It's always great to see lots of Clown anemonefishes! They were happily living in Giant carpet anemones that dotted this sandy, seagrassy part of natural Pulau Semakau.
Among the special finds today, were Masked burrowing crabs. We saw many out and about. I saw this one clinging to and clambering actively on a Tape seagrass blade. Kok Sheng saw lots more!
whelk that has yet to be identified, and which our local snail experts are interesting in having a closer look at.
Sargassum seaweed blade. Chay Hoon found one too yesterday. We may have been exploring Singapore's shores for years, but we still keep finding things that we have not seen before!
Pink moon snail. I first saw this snail on Pulau Semakau when we were training volunteer guides for the first of the shore walks at Pulau Semakau!
Upsidedown jellyfishes. The jellyfish harbours microscopic, single-celled algae (called zooxanthellae) inside its body. The algae undergo photosynthesis to produce food from sunlight. The food produced is shared with the jellyfish, which in return provides the algae with shelter and minerals. It is the algae which gives the jellyfish its colours. Because it relies on photosynthesis, the jellyfish tends to be found in shallow waters.
Common sea stars and Garlic bread sea cucumbers in the sandy and seagrassy areas.
Durian sea cucumbers which are actually quite well camouflaged among the rubble.
Reef octopus is superbly camouflaged and I only spotted this one when it moved.
Worm eel. But a closer look and it looks like a young Snake-eel! The rest of the team also spotted a Dog-faced water snake and a Banded file snake.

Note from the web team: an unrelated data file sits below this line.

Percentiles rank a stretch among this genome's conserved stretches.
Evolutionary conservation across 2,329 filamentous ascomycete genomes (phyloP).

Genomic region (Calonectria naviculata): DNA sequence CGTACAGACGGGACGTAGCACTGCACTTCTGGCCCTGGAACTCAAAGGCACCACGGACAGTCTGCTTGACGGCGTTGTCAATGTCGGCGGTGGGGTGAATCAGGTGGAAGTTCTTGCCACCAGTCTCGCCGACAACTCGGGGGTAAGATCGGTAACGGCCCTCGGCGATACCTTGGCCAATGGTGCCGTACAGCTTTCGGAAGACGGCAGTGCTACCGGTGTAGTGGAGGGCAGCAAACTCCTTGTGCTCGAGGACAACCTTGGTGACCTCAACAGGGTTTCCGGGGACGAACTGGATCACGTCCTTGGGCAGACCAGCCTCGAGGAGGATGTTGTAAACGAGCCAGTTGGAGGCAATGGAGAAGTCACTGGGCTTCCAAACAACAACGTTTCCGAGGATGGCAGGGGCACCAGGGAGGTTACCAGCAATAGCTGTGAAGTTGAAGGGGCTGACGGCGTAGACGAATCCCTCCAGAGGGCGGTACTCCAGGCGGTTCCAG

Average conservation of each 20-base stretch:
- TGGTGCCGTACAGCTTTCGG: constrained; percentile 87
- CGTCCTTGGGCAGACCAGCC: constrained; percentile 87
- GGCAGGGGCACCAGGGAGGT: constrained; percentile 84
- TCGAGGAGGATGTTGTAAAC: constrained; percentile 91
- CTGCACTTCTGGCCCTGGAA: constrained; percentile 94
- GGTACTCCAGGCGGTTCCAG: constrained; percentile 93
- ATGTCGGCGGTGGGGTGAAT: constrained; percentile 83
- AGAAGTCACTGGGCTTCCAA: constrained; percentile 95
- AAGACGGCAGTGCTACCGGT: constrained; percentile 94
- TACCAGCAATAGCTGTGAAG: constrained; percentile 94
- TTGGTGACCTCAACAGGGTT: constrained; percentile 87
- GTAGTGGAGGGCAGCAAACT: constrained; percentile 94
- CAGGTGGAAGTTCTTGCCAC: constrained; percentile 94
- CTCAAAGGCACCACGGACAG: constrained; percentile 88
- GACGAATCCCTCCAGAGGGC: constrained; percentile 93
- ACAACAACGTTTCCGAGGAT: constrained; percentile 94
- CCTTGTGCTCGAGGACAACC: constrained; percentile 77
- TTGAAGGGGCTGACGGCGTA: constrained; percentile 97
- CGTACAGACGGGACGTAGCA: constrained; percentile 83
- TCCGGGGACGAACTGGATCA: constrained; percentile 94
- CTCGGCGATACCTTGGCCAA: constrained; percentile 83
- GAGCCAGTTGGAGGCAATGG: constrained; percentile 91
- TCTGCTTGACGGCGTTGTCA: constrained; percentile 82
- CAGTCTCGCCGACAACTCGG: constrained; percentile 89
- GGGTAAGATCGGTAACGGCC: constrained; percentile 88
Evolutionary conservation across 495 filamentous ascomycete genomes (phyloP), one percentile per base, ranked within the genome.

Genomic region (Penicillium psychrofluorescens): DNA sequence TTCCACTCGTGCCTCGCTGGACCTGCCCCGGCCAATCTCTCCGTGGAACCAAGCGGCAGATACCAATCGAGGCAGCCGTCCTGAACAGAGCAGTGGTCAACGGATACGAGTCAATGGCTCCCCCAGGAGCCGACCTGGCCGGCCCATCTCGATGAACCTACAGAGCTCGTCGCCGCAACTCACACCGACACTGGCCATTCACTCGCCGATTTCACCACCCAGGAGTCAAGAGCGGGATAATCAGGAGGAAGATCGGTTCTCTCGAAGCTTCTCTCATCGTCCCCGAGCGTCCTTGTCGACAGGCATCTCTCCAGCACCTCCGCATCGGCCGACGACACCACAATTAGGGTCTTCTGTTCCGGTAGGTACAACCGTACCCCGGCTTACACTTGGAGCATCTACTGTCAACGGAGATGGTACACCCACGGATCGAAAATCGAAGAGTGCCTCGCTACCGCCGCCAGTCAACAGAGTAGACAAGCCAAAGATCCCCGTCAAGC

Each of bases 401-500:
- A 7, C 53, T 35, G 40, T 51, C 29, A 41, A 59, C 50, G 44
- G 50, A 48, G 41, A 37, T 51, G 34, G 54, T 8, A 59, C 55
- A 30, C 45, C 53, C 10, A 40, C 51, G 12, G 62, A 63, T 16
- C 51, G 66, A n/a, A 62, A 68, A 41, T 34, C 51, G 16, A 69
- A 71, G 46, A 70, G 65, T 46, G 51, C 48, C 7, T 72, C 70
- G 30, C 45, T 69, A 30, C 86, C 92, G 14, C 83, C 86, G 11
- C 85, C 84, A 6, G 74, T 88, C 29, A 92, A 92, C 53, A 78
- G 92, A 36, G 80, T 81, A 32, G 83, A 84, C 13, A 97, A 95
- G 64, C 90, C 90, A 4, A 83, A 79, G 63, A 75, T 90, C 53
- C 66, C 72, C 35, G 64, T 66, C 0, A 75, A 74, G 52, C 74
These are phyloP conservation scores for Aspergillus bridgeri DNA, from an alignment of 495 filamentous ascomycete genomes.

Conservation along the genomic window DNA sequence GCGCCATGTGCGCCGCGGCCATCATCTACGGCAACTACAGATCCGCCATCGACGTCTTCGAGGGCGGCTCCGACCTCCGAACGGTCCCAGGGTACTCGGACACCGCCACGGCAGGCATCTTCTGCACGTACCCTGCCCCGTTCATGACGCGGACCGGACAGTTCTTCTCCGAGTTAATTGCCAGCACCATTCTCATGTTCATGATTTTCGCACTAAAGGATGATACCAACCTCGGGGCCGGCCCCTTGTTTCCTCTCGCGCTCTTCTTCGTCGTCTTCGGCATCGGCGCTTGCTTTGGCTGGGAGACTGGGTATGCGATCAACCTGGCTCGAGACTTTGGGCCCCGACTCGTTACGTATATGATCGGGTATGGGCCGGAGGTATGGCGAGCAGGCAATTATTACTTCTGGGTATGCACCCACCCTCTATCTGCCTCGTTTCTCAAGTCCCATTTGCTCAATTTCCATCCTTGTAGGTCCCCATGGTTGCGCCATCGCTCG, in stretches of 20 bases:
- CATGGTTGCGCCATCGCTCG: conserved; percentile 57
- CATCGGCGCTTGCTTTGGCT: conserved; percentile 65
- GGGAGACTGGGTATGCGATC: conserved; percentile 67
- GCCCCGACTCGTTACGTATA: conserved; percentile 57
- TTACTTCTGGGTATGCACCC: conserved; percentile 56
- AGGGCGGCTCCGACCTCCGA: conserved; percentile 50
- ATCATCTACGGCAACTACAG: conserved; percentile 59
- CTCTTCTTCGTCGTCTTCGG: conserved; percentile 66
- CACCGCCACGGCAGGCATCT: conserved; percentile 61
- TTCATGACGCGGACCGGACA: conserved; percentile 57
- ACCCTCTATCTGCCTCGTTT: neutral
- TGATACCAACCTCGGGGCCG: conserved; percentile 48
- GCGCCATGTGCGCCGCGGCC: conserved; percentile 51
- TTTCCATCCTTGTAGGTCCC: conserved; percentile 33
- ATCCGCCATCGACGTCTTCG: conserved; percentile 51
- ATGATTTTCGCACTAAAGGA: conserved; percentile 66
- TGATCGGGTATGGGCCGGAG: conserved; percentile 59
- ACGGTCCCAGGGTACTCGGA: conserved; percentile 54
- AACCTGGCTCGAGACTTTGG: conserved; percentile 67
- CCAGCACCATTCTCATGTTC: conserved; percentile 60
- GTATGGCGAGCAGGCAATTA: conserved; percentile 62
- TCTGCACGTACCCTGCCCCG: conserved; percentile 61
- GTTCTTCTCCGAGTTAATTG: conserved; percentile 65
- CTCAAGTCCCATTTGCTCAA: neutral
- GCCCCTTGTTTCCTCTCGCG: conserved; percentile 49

Tape seagrasses, there were also large patches with very long healthy Tape seagrasses. There were also thick growths of other seagrasses like Needle seagrass (broad blades), Sickle seagrass and Noodle seagrass.
On the Tape seagrass is this tiny Seagrass sea hare which blends perfectly on the seagrass blade. The sea hare is translucent and even has white stripes to match the seagrass.
Seagrass sea anemones settling on the Tape seagrasses.
Alas, some patches of seagrasses were covered in scummy growths.
Cauliflower corals that are usually the first to bleach. The Sargassum seaweed is starting its annual 'bloom' whereupon they will carpet large areas of the reefs. This makes it hard to explore the reefs safely, but also provide shade for the corals and may help them keep cool.
There were also a few small to medium sized Haddon's carpet anemones. This one seems to be starting to bleach in the middle.
Fire anemones and they both looked alright.
There were also many different kinds of colourful sponges. But I didn't manage to find any nudibranchs.
We were fortunate to have a clear sky and explored the shores under a bright full moon. Eventually, we also enjoyed a gorgeous moon set. Jerome and Juria probably took great photos of this so I shall just burn the blurry photos I took of it.
SG Sea Drone facebook page for the photos and videos!
While we didn't see a freshly laid net, we did come across a small section of rolled up old net that is already heavily encrusted with marine life. So we left it there. This net looks very much like the one we saw on our last visit here one year ago in Aug 2013. Sigh.
NEA plans to limit the damage to natural shores during the construction work for this expansion of the landfill.
Among the threats to the Southern shores of Pulau Semakau is the large fish farm locate very close to the shore. More about it in this separate post.
Posts by others on this trip